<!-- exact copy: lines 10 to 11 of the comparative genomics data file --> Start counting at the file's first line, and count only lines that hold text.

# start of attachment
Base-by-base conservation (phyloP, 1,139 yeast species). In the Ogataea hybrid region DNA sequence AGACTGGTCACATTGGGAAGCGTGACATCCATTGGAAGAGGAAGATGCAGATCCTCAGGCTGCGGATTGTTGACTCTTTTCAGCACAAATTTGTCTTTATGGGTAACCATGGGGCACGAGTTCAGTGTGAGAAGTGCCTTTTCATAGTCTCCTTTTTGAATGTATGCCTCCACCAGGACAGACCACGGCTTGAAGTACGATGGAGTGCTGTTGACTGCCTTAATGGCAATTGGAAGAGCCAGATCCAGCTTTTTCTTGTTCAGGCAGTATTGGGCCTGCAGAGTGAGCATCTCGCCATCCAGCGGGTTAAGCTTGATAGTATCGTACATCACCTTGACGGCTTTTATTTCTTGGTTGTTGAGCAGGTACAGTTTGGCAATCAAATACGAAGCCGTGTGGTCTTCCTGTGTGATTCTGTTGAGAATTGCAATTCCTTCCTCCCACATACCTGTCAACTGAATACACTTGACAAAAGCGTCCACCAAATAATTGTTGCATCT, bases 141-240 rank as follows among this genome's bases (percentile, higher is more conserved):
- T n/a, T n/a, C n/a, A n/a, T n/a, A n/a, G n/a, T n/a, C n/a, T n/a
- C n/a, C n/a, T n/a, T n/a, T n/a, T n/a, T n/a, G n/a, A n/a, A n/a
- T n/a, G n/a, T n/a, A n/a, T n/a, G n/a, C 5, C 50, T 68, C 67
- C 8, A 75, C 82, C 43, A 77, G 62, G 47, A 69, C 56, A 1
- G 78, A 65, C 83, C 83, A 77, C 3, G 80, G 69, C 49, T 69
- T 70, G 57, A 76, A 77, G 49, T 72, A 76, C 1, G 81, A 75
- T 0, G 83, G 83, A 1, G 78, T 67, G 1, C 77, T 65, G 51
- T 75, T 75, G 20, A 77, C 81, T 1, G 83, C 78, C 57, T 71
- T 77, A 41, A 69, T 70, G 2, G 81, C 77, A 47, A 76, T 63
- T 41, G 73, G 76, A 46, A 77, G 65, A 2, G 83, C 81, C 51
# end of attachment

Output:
- T 77, A 41, A 69, T 70, G 2, G 81, C 77, A 47, A 76, T 63
- T 41, G 73, G 76, A 46, A 77, G 65, A 2, G 83, C 81, C 51